It is safe to say that since the publication of Darwin's Origin of Species, every subject within the wide domain of knowledge has been reviewed and revised from a new standpoint, and presented anew to the world. Foremost in this new approach to science, art, and literature, is the effort to co-ordinate the development of the science, the theory, or the art with the evolution of the race. The fact that one is not considered a scholar in his chosen subject unless he knows something about the beginnings of the attack of the human mind upon it, and can trace the gradual rise of the race in acquaintance with it and control of it, shows easily how much broader and better fitted is the scholar of today to teach his subject than was the scholar of yesterday. One of the causes of surprise among the unscholarly is the simplicity with which the erudite man talks upon his speciality; it is he that knows only a limited section of his subject who is restricted to the technical vocabulary and the single point of view. The simplicity of the scholar's standpoint indicates the necessity for a broad scholarship on the part of the teacher. Unless the teacher knows the progressive growth of the subject-matter, it is impossible that the material with which he deals in the recitation shall be the images and ideas of the members of the class.

The assertion is made sometimes, that the theory of evolution naturally and rightly throws the emphasis upon method rather than upon fact. Undoubtedly in former times too great stress was laid on fact. To differentiate method and fact so that the emphasis shall be thrown upon either, to the neglect of the other, is to continue the errors of the past. It is highly probable that writers on evolution who assert that the significant question is one of method rather than fact do not mean to separate, to divorce, the two; but, having made the positive assertion, they force themselves to desert the post of the scientist. The same may be said of teachers and writers on education who say the significant question in education is how children learn and not what they learn. If mind learns the new by the functioning of that which it has learned before then it must be most important that the old be not only true, but have a working, a functioning, value also. One who says the aim of the teacher is to discover the method of the growing mind, must make the explanation that the material and its assimilation in the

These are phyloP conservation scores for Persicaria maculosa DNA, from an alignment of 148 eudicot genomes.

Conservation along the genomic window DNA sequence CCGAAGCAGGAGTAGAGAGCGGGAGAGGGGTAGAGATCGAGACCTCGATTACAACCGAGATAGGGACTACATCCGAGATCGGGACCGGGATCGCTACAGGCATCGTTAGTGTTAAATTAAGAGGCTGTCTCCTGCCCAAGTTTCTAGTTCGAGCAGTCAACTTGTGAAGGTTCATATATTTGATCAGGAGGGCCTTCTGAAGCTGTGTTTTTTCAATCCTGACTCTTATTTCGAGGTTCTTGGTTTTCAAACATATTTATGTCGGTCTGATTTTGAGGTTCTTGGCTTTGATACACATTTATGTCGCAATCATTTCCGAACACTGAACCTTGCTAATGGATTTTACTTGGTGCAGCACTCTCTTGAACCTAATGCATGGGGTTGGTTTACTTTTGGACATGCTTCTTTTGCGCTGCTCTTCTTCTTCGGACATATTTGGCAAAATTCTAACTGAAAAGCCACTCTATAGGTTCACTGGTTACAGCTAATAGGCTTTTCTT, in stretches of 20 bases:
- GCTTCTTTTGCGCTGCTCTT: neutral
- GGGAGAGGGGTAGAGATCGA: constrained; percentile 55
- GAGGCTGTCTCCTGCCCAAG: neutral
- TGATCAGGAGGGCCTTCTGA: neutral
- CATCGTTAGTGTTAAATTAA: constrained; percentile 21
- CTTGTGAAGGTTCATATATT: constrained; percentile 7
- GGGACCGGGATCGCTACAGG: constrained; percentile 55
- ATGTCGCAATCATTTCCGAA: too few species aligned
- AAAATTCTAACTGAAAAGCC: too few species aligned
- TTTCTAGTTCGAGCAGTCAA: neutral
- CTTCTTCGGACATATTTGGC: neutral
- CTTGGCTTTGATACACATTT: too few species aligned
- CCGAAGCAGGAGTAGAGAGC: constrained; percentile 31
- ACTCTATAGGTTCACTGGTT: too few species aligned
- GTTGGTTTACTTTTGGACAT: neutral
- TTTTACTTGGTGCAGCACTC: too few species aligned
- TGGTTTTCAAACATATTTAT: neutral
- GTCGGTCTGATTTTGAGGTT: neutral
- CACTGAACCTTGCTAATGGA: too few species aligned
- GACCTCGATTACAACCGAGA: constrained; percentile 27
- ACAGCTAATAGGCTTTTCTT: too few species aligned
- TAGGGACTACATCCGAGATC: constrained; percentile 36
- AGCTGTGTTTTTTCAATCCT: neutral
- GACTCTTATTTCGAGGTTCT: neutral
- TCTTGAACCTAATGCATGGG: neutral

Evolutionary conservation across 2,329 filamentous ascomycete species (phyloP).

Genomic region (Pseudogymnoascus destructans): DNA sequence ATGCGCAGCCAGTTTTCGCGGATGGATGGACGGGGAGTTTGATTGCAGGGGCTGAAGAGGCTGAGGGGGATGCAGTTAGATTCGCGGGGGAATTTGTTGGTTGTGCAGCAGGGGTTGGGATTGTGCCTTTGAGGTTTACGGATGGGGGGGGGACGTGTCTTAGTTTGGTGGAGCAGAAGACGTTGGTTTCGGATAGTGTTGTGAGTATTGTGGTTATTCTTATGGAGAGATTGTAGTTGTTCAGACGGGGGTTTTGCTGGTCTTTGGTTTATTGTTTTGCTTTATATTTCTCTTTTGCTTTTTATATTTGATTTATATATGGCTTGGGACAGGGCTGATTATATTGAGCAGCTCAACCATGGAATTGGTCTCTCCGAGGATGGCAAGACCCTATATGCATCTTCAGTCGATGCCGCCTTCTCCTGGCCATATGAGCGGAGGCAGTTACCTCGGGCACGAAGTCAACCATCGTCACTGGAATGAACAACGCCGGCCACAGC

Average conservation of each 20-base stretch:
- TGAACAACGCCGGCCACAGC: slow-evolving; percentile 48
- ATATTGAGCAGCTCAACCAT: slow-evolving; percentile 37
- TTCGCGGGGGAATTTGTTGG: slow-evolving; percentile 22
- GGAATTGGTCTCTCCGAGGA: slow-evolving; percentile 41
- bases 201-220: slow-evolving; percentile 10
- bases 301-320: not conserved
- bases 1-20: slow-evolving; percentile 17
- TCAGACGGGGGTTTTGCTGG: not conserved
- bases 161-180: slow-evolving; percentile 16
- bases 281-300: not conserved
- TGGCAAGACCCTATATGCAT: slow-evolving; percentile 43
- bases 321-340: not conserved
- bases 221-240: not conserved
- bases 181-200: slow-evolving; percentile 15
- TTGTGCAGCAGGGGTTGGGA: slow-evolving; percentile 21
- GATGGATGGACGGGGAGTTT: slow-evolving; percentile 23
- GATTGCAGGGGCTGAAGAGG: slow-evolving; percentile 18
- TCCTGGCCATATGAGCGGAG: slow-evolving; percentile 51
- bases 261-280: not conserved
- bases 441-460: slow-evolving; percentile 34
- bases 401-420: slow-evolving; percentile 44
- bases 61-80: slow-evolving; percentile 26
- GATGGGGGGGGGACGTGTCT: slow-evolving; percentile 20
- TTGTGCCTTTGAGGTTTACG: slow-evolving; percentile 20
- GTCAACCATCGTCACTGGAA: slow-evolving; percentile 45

(152) past are always indicated in the attack at the present moment; this shows the fact side of the lesson to be as important as the method side. On the other hand, that idea of educational method which would make the material of the teacher the percepts, images, concepts, and judgments of the learner would require so intimate an acquaintance with the subject matter as to make unconscious a close following of its development.[13] It is generally dangerous to make use of analogies between the mind and the body, yet it is safe here to parallel the two. No one would be so rash as to claim that it makes no difference what food a child has, that the only question is how does its stomach attack the food. If the digestive apparatus that once functioned well becomes unable to make the food into chyme, chyle, and blood, we know that the food in the past has not contained elements nutritious for that child.